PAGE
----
Rock Island native Madison Keys returns to host 3rd annual “FearlesslyGIRL” event

BETTENDORF, Iowa – Madison Keys is usually known for her big serve and having one of the most powerful forehands in tennis.  Now, the Rock Island native returns back home to host the third annual “FearlesslyGIRL” conference.

The event’s purpose is for girls to support girls; something the US Open tennis star knows all about.

“It’s just kind of like you are a big sister to all these girls in the room,” Keys explains.

Keys is now working with the “FearlesslyGIRL” team to spread words of boosting self-esteem and eliminating bullying among young women.

See WQAD's one-on-one interview with Madison Keys below.

“I don’t think teachers, parents, and adults in the situation are realizing – especially with the online bullying – it’s something that they never dealt with,” reminds Keys.

“Girls are going through a lot, self-esteem is definitely down, especially at my school,” says student, Armonni Parks.

At the conference, girls are learning to stand up to bullies.  They started by revealing their fears to the people they may fear the most – their peers.

“I heard some of the girls say “I am so scared right now”, but they still went up there and they still read it,” says Kate Whitfield, “FearlesslyGIRL” founder.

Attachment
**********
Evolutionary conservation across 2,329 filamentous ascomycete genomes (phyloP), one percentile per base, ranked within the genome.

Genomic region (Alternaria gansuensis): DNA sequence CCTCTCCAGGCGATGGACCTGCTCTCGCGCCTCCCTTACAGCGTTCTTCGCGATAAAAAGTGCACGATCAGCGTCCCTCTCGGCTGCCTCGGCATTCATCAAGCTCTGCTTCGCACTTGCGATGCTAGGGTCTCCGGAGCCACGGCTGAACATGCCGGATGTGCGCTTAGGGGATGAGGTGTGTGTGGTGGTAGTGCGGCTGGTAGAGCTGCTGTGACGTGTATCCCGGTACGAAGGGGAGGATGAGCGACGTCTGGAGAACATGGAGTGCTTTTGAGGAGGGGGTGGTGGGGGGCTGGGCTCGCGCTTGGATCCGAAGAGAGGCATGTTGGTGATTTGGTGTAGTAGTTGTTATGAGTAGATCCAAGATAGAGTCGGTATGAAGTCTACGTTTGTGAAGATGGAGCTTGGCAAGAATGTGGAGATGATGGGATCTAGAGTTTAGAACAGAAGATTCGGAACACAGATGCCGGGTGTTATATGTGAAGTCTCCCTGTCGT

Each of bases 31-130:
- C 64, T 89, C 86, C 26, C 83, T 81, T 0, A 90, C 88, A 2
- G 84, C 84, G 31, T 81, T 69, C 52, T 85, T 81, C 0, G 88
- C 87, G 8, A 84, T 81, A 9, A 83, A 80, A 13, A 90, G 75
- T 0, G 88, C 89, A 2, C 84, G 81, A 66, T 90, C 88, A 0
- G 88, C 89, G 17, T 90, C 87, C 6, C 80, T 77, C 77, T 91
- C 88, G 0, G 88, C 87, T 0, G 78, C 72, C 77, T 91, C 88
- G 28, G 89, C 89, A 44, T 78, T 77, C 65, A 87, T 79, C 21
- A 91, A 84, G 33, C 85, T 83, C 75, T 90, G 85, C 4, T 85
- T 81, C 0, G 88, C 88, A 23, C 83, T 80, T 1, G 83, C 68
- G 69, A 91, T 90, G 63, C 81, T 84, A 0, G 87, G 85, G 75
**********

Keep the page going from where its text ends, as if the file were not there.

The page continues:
By the end of the conference, the room of more than 1,000 young women quickly became a safe space.

“They know this is a place that no one is going to judge you, where you are among friends.  You’re with people who want to see you grow,” says event speaker, Dre Brown.

The young women can now to grow with friends who will support them in the future, thanks to inspirational people like Keys.

“I don’t think words can describe how it feels to someone who came from where you are from, and you know they made it somewhere you can go,” Parks says.

It all starts with girls supporting girls.

“We can help each other, we need each other to get through these tough times,” comments Keys.

The conference has dramatically grown the past three years - 300 attended last year to more than a thousand this year.

The event was streamed to thousands of other students in schools across the country.

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